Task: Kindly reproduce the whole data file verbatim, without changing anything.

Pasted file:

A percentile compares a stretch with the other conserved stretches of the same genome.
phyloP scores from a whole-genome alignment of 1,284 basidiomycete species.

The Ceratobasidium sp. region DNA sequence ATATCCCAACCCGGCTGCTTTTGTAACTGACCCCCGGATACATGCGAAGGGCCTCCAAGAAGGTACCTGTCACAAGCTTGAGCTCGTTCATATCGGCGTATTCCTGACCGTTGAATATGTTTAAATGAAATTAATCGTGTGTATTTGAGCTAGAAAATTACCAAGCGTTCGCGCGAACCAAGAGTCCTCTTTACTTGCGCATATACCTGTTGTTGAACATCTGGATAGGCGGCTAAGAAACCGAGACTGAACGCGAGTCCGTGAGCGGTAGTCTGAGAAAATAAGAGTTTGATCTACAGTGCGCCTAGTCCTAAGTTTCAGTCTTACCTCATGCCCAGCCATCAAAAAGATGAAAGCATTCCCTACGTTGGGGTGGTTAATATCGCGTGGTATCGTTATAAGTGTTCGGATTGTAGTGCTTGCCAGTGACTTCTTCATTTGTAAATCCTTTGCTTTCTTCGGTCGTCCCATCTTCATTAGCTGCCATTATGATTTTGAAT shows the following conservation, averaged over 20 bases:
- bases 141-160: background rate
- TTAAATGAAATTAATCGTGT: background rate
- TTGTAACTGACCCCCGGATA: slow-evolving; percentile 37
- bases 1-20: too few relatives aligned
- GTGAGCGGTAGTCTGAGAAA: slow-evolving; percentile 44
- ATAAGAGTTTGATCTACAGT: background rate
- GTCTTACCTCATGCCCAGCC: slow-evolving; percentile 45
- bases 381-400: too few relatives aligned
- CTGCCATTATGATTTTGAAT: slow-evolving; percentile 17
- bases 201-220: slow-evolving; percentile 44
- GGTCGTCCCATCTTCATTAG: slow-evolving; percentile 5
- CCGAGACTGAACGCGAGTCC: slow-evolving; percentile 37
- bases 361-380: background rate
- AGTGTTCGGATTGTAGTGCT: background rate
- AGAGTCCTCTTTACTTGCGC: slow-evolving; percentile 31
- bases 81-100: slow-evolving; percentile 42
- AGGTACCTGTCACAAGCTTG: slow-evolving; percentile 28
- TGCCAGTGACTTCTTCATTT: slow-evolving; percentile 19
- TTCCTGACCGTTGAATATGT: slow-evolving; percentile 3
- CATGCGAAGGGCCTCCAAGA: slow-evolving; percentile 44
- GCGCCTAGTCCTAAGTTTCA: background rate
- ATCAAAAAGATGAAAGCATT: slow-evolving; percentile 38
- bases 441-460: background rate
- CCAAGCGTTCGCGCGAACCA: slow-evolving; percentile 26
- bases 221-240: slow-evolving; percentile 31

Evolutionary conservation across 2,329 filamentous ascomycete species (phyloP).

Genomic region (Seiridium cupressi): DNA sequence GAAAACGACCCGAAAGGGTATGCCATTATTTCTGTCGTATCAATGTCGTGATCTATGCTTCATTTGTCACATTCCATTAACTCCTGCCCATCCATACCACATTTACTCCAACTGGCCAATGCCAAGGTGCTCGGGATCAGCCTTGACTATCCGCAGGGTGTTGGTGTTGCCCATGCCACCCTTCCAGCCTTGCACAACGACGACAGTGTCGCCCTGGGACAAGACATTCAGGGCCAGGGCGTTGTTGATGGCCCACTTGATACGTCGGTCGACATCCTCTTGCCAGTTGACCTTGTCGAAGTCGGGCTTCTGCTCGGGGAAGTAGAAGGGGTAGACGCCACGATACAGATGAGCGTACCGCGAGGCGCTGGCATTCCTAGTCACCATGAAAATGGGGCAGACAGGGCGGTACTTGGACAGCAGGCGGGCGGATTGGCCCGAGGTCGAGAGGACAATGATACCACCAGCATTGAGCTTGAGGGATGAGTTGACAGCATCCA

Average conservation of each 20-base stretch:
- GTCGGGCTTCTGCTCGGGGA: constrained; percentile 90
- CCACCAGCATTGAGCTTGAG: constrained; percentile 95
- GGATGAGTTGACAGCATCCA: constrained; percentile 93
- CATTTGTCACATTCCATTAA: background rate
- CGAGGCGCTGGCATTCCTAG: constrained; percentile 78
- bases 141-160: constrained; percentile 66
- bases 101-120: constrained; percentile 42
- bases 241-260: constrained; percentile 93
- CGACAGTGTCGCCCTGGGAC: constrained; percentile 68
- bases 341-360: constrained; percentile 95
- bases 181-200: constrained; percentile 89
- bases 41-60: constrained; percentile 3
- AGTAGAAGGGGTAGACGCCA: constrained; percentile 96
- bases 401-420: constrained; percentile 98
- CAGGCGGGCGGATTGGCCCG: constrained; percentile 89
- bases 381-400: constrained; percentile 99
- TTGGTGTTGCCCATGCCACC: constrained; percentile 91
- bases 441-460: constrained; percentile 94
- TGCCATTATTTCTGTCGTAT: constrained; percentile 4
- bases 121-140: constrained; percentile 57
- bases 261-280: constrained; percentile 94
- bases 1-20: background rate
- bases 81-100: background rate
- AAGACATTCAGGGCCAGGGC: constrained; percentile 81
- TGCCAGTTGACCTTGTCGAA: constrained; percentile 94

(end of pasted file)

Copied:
A percentile compares a stretch with the other conserved stretches of the same genome.
phyloP scores from a whole-genome alignment of 1,284 basidiomycete species.

The Ceratobasidium sp. region DNA sequence ATATCCCAACCCGGCTGCTTTTGTAACTGACCCCCGGATACATGCGAAGGGCCTCCAAGAAGGTACCTGTCACAAGCTTGAGCTCGTTCATATCGGCGTATTCCTGACCGTTGAATATGTTTAAATGAAATTAATCGTGTGTATTTGAGCTAGAAAATTACCAAGCGTTCGCGCGAACCAAGAGTCCTCTTTACTTGCGCATATACCTGTTGTTGAACATCTGGATAGGCGGCTAAGAAACCGAGACTGAACGCGAGTCCGTGAGCGGTAGTCTGAGAAAATAAGAGTTTGATCTACAGTGCGCCTAGTCCTAAGTTTCAGTCTTACCTCATGCCCAGCCATCAAAAAGATGAAAGCATTCCCTACGTTGGGGTGGTTAATATCGCGTGGTATCGTTATAAGTGTTCGGATTGTAGTGCTTGCCAGTGACTTCTTCATTTGTAAATCCTTTGCTTTCTTCGGTCGTCCCATCTTCATTAGCTGCCATTATGATTTTGAAT shows the following conservation, averaged over 20 bases:
- bases 141-160: background rate
- TTAAATGAAATTAATCGTGT: background rate
- TTGTAACTGACCCCCGGATA: slow-evolving; percentile 37
- bases 1-20: too few relatives aligned
- GTGAGCGGTAGTCTGAGAAA: slow-evolving; percentile 44
- ATAAGAGTTTGATCTACAGT: background rate
- GTCTTACCTCATGCCCAGCC: slow-evolving; percentile 45
- bases 381-400: too few relatives aligned
- CTGCCATTATGATTTTGAAT: slow-evolving; percentile 17
- bases 201-220: slow-evolving; percentile 44
- GGTCGTCCCATCTTCATTAG: slow-evolving; percentile 5
- CCGAGACTGAACGCGAGTCC: slow-evolving; percentile 37
- bases 361-380: background rate
- AGTGTTCGGATTGTAGTGCT: background rate
- AGAGTCCTCTTTACTTGCGC: slow-evolving; percentile 31
- bases 81-100: slow-evolving; percentile 42
- AGGTACCTGTCACAAGCTTG: slow-evolving; percentile 28
- TGCCAGTGACTTCTTCATTT: slow-evolving; percentile 19
- TTCCTGACCGTTGAATATGT: slow-evolving; percentile 3
- CATGCGAAGGGCCTCCAAGA: slow-evolving; percentile 44
- GCGCCTAGTCCTAAGTTTCA: background rate
- ATCAAAAAGATGAAAGCATT: slow-evolving; percentile 38
- bases 441-460: background rate
- CCAAGCGTTCGCGCGAACCA: slow-evolving; percentile 26
- bases 221-240: slow-evolving; percentile 31

Evolutionary conservation across 2,329 filamentous ascomycete species (phyloP).

Genomic region (Seiridium cupressi): DNA sequence GAAAACGACCCGAAAGGGTATGCCATTATTTCTGTCGTATCAATGTCGTGATCTATGCTTCATTTGTCACATTCCATTAACTCCTGCCCATCCATACCACATTTACTCCAACTGGCCAATGCCAAGGTGCTCGGGATCAGCCTTGACTATCCGCAGGGTGTTGGTGTTGCCCATGCCACCCTTCCAGCCTTGCACAACGACGACAGTGTCGCCCTGGGACAAGACATTCAGGGCCAGGGCGTTGTTGATGGCCCACTTGATACGTCGGTCGACATCCTCTTGCCAGTTGACCTTGTCGAAGTCGGGCTTCTGCTCGGGGAAGTAGAAGGGGTAGACGCCACGATACAGATGAGCGTACCGCGAGGCGCTGGCATTCCTAGTCACCATGAAAATGGGGCAGACAGGGCGGTACTTGGACAGCAGGCGGGCGGATTGGCCCGAGGTCGAGAGGACAATGATACCACCAGCATTGAGCTTGAGGGATGAGTTGACAGCATCCA

Average conservation of each 20-base stretch:
- GTCGGGCTTCTGCTCGGGGA: constrained; percentile 90
- CCACCAGCATTGAGCTTGAG: constrained; percentile 95
- GGATGAGTTGACAGCATCCA: constrained; percentile 93
- CATTTGTCACATTCCATTAA: background rate
- CGAGGCGCTGGCATTCCTAG: constrained; percentile 78
- bases 141-160: constrained; percentile 66
- bases 101-120: constrained; percentile 42
- bases 241-260: constrained; percentile 93
- CGACAGTGTCGCCCTGGGAC: constrained; percentile 68
- bases 341-360: constrained; percentile 95
- bases 181-200: constrained; percentile 89
- bases 41-60: constrained; percentile 3
- AGTAGAAGGGGTAGACGCCA: constrained; percentile 96
- bases 401-420: constrained; percentile 98
- CAGGCGGGCGGATTGGCCCG: constrained; percentile 89
- bases 381-400: constrained; percentile 99
- TTGGTGTTGCCCATGCCACC: constrained; percentile 91
- bases 441-460: constrained; percentile 94
- TGCCATTATTTCTGTCGTAT: constrained; percentile 4
- bases 121-140: constrained; percentile 57
- bases 261-280: constrained; percentile 94
- bases 1-20: background rate
- bases 81-100: background rate
- AAGACATTCAGGGCCAGGGC: constrained; percentile 81
- TGCCAGTTGACCTTGTCGAA: constrained; percentile 94